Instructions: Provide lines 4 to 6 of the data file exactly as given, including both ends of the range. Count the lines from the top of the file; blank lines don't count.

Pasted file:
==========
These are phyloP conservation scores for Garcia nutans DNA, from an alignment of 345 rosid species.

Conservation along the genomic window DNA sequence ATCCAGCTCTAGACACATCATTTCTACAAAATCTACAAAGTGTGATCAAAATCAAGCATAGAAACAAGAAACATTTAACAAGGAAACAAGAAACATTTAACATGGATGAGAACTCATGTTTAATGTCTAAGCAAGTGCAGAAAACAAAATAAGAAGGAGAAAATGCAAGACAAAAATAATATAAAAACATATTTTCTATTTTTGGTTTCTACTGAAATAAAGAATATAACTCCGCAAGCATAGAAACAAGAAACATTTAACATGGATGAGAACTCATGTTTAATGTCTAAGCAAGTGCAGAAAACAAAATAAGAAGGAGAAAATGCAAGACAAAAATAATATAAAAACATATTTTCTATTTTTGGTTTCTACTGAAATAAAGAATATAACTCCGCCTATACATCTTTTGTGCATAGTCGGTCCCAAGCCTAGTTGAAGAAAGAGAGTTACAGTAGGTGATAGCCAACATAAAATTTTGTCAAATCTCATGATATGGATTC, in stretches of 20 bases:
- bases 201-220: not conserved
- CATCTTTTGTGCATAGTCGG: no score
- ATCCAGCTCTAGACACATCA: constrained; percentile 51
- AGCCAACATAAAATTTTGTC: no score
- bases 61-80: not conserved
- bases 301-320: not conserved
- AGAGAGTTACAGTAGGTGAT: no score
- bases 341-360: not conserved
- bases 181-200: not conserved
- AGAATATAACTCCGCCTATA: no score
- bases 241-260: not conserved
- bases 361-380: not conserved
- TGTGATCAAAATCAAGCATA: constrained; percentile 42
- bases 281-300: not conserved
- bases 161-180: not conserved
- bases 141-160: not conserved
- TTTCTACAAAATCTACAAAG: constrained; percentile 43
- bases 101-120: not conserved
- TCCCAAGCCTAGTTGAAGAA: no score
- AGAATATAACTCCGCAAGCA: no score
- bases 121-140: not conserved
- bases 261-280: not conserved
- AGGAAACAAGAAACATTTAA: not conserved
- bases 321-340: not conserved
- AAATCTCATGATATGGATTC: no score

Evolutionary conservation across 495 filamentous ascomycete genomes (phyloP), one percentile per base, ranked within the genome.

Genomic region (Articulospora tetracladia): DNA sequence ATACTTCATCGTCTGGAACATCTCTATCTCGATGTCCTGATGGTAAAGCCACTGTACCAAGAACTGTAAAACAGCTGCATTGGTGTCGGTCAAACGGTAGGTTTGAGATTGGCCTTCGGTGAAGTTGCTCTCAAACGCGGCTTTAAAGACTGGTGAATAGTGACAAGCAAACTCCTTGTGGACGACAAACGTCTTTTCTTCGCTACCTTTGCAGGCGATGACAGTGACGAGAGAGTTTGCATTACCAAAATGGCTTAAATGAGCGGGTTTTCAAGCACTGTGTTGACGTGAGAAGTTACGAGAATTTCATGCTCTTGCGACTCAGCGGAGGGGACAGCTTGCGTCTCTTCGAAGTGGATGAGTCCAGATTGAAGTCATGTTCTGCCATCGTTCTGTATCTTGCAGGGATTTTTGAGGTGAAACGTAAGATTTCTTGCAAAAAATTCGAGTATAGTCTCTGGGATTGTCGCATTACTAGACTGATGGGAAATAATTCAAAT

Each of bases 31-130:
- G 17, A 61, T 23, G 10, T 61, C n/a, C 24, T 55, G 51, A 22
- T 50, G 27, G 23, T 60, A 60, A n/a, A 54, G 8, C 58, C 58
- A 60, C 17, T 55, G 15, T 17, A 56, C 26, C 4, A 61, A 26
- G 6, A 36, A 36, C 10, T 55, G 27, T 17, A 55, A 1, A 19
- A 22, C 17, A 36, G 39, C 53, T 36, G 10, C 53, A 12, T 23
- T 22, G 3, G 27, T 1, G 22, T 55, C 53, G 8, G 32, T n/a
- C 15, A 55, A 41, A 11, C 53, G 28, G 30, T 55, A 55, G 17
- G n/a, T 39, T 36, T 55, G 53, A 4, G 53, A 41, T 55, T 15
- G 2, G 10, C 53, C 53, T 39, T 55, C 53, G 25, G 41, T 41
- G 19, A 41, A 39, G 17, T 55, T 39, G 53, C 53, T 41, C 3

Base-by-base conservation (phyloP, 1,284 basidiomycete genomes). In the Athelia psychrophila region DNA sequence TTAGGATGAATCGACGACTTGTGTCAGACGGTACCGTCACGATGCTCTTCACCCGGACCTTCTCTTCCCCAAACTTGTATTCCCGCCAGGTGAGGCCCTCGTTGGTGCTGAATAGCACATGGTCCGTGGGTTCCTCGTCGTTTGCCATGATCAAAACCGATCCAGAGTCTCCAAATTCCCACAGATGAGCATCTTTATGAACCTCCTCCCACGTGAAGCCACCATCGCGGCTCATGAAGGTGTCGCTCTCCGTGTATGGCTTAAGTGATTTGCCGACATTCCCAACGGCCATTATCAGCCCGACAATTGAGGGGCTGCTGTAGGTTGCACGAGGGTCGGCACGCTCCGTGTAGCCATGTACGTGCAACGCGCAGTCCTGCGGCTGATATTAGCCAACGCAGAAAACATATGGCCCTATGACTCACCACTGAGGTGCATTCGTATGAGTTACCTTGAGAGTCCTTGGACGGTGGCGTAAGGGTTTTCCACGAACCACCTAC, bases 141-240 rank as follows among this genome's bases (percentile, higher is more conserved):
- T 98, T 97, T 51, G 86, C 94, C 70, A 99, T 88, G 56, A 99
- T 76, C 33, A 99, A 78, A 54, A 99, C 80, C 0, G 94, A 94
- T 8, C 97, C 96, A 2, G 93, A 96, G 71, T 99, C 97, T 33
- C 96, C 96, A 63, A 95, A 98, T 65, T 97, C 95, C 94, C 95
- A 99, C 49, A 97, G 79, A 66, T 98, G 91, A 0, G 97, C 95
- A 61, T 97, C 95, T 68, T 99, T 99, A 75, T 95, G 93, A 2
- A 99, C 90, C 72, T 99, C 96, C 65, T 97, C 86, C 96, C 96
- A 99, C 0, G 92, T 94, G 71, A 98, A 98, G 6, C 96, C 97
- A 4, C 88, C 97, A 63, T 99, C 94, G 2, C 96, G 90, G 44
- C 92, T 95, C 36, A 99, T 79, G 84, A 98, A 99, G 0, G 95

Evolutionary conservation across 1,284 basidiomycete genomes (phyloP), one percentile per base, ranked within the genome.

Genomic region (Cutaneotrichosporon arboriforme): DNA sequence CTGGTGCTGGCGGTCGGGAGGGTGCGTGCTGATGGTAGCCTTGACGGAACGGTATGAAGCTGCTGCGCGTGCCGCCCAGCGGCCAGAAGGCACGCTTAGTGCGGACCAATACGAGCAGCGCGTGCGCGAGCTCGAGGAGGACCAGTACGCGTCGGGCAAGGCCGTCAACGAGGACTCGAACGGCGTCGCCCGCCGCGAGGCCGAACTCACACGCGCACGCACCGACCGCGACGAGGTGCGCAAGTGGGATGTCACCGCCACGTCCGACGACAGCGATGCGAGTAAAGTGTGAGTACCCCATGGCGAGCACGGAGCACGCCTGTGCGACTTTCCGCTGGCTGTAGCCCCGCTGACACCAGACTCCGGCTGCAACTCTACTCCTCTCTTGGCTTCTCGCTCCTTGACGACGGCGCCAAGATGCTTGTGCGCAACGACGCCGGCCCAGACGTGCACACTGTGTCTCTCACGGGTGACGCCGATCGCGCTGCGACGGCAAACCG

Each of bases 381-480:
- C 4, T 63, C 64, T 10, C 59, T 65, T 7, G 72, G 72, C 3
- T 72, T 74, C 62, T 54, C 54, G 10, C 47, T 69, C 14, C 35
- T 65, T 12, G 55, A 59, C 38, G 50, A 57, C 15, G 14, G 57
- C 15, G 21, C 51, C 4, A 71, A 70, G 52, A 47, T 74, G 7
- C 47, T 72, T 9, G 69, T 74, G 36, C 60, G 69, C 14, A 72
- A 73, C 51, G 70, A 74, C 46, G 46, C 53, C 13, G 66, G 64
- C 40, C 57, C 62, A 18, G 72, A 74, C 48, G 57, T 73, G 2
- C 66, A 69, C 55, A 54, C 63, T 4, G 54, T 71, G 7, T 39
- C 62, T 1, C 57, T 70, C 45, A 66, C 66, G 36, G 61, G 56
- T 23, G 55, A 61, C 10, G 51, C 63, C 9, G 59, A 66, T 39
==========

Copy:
- CATCTTTTGTGCATAGTCGG: no score
- ATCCAGCTCTAGACACATCA: constrained; percentile 51
- AGCCAACATAAAATTTTGTC: no score